Simple center finder for small holes

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Feb 17, 2008
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OK. We have a part and need to locate it in the mill by "picking up" (locating the center) of a hole. If the hole is 1/8 inch (3mm) or larger it is no problem using a DTI, but when the hole is too small for this it starts to become e problem. In the past I have used a wiggler and centered it in the hole by eye. I could get to a couple of thou this way bun as my eyesight has become worse over the years I made up this simple center finder.

There are two parts to this tester and you may already have one of them. First a continuity tester. If you have a digital multi meter it probably has a diode test function with a beeper. It can be used. My multi meter normally resides in my electronics room which is at the furthest point possible from the shop in my house. I found that i used this tester often enough that I quickly got tired of the walk so I made up the simple continuity tester to reside in the shop. It is just a battery box that holds 3 AAA batteries and an on/off switch. A 3 to 28 volt active beeper was glued to the end of the box and two 1 foot test leads brought out. I used a mini alligator clip was nstalled on the lead to connect to the probe and a full size one to connect to the vice or work piece. I used the lightest most flexible test lead wire I had to prevent the wire to the probe from deflecting it. Every thing goes in series. Only precaution is the buzzer is polarity sensitive so you have to observe that.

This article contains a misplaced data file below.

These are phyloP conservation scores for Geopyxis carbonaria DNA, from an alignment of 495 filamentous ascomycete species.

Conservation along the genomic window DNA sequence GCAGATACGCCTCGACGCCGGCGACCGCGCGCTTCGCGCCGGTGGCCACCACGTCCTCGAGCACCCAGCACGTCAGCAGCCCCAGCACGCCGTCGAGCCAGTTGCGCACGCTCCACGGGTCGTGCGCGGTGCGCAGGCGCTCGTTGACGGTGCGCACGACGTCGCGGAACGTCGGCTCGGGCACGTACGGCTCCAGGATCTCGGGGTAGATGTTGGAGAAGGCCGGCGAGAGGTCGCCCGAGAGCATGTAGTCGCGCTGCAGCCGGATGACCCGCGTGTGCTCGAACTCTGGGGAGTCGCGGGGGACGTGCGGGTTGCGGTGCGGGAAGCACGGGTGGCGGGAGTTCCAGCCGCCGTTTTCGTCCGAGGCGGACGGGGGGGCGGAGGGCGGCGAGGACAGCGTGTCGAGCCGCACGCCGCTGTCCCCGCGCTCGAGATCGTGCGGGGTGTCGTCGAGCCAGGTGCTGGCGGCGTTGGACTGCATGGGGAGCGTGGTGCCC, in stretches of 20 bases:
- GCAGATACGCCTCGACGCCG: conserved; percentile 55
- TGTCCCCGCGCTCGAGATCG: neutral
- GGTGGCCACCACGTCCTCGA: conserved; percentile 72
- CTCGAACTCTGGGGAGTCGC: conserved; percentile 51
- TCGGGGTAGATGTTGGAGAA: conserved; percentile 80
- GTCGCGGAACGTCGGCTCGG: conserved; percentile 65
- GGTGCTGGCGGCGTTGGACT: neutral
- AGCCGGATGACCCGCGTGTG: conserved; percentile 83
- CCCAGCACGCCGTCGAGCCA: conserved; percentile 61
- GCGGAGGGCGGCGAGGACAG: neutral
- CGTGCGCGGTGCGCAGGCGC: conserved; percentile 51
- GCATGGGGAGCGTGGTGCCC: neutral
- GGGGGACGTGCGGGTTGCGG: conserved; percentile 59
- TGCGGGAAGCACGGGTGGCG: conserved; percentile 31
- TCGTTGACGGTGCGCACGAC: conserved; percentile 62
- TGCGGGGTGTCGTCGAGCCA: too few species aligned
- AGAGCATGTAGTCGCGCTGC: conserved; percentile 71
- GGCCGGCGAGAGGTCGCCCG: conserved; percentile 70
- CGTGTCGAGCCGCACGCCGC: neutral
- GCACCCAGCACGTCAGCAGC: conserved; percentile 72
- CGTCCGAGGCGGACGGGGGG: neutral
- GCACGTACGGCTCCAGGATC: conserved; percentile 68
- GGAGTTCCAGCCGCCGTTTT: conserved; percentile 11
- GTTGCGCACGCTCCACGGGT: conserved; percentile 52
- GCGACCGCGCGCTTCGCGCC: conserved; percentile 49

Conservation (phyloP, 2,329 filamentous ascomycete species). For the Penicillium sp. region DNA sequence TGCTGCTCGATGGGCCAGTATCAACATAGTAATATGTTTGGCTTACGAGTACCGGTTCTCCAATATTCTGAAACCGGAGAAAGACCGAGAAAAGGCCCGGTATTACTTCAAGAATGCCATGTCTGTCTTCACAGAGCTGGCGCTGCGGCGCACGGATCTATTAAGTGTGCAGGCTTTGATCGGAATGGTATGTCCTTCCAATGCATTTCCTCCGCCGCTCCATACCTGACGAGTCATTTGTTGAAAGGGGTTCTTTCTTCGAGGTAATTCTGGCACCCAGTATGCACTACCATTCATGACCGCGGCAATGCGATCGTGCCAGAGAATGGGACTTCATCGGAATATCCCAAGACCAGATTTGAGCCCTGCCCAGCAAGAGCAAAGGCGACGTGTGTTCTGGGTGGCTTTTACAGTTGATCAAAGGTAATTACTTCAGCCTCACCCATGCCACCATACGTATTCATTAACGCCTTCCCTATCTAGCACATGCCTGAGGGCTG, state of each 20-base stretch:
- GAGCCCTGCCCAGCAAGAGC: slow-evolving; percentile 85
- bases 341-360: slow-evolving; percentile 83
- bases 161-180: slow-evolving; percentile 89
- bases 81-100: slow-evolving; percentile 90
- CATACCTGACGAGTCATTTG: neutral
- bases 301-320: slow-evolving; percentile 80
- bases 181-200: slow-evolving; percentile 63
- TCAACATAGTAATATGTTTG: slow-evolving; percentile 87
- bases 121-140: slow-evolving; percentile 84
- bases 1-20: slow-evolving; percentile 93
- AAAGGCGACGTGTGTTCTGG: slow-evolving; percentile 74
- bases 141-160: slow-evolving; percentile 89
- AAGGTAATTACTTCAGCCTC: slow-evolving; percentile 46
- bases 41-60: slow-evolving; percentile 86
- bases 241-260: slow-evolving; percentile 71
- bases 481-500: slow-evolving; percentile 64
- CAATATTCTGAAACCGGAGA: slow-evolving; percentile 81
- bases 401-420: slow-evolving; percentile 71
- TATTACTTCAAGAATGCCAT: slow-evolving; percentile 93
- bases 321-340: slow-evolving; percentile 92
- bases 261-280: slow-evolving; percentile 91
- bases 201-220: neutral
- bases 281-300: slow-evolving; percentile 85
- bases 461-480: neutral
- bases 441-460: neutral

The probe is just a piece of stiff steel about 3 inches long. I made mine from hobby shop music wire but other straight springy steel such as stainless steel can be used. Hobby shop music wire is fairly straight and stiff although there may be some distortion on on the end for about 1/2 an inchs of a new piece where it was cut to length during manufacture. I cut my piece off with a rotary hand tool with an abrasive cut off wheel. Both ends were squared upl on the bench grinder and any burrs were removed. I made two probes. One out of 3/32 diameter wire and another out of 5/32 diameter. The 5/32 diameter in the photo was a scrap piece and is about 3/4 inch shorter that I would like but is quite usable. Just takes a little more pressure in operation. More on that later.

The insulator can be any hard plastic that machines well and bee glued to.. It needs to be hard so it will not distort when clamping in a drill chuck. PTFE (Teflon) and Delrin are both too soft and difficult to glue to. I used Corian that was a left over scrap from making spark plugs. It was about 1/4 inch diameter and I cut it to 3/4 inch length. It was drilled to be a sliding fit on the steel probe. I did not want a press fit that might creep over time from the induced stresses.